Attesting Witness To 'Will' Need Not Necessarily Be The One Who Maintains Previous Acquaintance With Testator: Kerala HC [Read Judgment]
It is one thing to say that absence of attestation by a witness having prior knowledge of testator may be picked up as a suspicious circumstance to doubt the genuineness of Will and another thing to say that law does not permit a witness not having prior knowledge of identity of testator to attest a Will.
The Kerala High Court has held that there is no statutory requirement that the attesting witness shall necessarily be one who maintains previous knowledge or acquaintance with the testator/testatrix.
The Division Bench comprising of Justice A. Hariprasad and Justice TV Anilkumar disapproved a contrary view expressed by single bench. In Janardhanan v. Jayachandran, a single judge had held that a person who is having no prior acquaintance with the testator/testatrix, having no information regarding their identity, are incompetent to stand as attesting witness in compliance of Section 63(c) of Indian Succession Act.
Holding that this view 'appears to have transgressed the scope of the provision', the division bench in Johnson vs. Annie opined that, if such a broad view is taken, it would have the effect of deterring a person proposing to bequeath his property by means of a Will from carrying into effect his wish for the sole reason that he failed to secure. There is nothing in Section 63 of the Act that the legislature ever intended to lay down a principle that the attesting witnesses should have had previous knowledge or information of identity of the testator, the bench added.
The bench further observed:
"It is one thing to say that absence of attestation by a witness having prior knowledge of testator may be picked up as a suspicious circumstance to doubt the genuineness of Will and another thing to say that law does not permit a witness not having prior knowledge of identity of testator to attest a Will. In the Janardhanan's case (supra) the learned Judge rightly relied on the suspicious circumstance arising on account of the attestation made by a witness who did not admittedly have previous acquaintance with the testator. The above legal proposition in Janardhanan's case (supra) seems to have been laid down overlooking the true difficulty of a testator who may sometimes be a stranger to a place, in securing the service of an attesting witness who knew him previously. There is nothing in Section 63 of the Act or Section 3 of the Transfer of Property Act to indicate that the attesting witness shall necessarily be one who maintains previous knowledge or acquaintance with the testator/testatrix. The previous knowledge, association or information etc., of the attesting witness about the testator may be a relevant fact when the identity of the executant of the Will is in issue. Necessarily in such cases the test of previous acquaintance with the testator could be relied on as a circumstance to assess the genuineness of the Will. Since the proposition of law laid down in Janardhanan's case (supra) does not appear to be in tune with the scheme of Section 63 of the Act and further it appears to have transgressed the scope of the provision, we find it difficult to agree to the view expressed by the learned single Judge. We disapprove the above view in Janardhanan's case (supra) as it is an over statement of law without any legal basis. Although it may be true in the factual background of Janardhanan's case, such sweeping observations cannot be regarded as laying down principle in law."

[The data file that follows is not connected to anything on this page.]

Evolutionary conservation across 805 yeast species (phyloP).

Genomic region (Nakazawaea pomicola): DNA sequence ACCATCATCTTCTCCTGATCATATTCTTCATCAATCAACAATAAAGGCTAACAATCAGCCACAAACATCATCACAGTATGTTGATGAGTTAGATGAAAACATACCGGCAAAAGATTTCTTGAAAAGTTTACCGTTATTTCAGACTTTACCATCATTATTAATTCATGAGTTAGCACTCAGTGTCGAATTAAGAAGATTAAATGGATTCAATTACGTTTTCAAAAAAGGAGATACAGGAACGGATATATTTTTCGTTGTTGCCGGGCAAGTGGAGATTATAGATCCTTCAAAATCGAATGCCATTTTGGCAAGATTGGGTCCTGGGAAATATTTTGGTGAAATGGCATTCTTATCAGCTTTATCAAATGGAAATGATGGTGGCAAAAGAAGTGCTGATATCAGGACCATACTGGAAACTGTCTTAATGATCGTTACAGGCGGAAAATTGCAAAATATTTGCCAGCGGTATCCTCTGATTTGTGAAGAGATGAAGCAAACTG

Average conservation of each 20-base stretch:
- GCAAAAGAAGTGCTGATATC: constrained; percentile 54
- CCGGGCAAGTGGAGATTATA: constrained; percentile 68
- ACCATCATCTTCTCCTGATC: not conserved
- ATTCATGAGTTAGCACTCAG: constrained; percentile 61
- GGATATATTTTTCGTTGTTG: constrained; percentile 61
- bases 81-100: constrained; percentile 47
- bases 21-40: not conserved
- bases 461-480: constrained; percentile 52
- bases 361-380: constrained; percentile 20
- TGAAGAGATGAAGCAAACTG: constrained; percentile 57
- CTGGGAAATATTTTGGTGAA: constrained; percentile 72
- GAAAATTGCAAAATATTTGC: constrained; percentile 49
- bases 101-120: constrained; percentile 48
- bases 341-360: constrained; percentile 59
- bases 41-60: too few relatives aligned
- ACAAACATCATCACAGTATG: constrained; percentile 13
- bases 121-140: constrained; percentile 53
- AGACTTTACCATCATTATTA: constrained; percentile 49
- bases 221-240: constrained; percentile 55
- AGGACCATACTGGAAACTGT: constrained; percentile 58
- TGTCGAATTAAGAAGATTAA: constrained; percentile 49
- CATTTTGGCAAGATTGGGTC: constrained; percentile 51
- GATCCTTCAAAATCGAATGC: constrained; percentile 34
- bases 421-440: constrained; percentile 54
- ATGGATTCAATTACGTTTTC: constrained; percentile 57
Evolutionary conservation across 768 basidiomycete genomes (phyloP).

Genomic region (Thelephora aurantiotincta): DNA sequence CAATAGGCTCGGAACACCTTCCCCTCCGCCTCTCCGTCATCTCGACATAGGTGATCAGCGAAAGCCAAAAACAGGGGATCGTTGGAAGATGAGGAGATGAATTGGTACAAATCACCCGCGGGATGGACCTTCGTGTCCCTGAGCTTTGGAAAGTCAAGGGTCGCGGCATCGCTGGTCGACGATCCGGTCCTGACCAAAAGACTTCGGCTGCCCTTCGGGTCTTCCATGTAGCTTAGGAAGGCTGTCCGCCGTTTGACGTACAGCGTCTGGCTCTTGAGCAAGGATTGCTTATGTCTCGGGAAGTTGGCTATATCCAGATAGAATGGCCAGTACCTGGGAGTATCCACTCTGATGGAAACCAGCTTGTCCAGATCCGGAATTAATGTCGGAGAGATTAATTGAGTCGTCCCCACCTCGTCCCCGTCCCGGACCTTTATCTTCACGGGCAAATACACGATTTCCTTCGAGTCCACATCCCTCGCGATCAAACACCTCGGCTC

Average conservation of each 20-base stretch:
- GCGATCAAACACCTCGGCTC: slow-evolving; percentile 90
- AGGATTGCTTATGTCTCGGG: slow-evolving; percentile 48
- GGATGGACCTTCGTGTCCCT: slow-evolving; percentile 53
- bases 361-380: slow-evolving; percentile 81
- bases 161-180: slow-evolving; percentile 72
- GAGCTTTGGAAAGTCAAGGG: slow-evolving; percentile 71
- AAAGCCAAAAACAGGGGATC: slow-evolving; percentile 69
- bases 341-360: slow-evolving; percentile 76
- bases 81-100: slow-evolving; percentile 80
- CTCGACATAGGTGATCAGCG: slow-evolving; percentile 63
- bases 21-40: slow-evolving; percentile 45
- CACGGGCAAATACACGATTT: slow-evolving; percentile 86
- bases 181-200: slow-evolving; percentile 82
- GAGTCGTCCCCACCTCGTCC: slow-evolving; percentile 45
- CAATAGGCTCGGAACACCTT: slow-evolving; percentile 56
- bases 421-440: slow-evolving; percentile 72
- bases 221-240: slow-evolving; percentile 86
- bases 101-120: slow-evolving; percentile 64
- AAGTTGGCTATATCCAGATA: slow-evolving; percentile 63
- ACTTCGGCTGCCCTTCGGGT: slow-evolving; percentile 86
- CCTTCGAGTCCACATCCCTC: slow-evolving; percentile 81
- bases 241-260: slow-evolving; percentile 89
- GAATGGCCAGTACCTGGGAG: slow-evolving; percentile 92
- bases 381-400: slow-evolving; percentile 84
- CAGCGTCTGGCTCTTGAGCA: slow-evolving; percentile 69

The bench made these observations while considering an appeal filed by defendants against a Trial Court order decreeing a partition suit disbelieving the Will executed by their father.
The court also observed that the law does not mandate examination of co-attesting witness also in proof of execution of Will besides the attesting witness examined in compliance with Section 68. The propounder of Will can claim himself being relaxed from picking up both the attestors and examining the two in proof of execution of Will only in a case where the attesting witness examined under Section 68 of the Evidence Act witnessed co-attestor also signing the Will and could successfully prove co-attestation, the bench added.
Bequeathal of properties under a Will is the absolute choice of the testator arising out of his sweet will and pleasure and also his attitude to persons concerned
The court also said that Inequitable distribution of assets among the heirs or exclusion of any particular descendant from the assets of the testator cannot always be regarded as a circumstance sufficient to arouse suspicion in the matter of execution of Will.
Bequeathal of properties under a Will is the absolute choice of the testator arising out of his sweet will and pleasure and also his attitude to persons concerned. What a court of law is concerned in this respect is only to unearth whether testament came out of sound disposing state of mind and not dissect his decision nor find out whether distribution of the assets was fair, equitable or conscientious. Once it is shown that testator acted out of his free will and was capable enough to take decisions affecting his rights and interests, then any uneven distribution of assets or even denial of share to any descendent of the testator can seldom form a chain of suspicious circumstances vitiating execution of Will. This is because a decision which is not righteous to others may also come out of a conscious mind of the testator.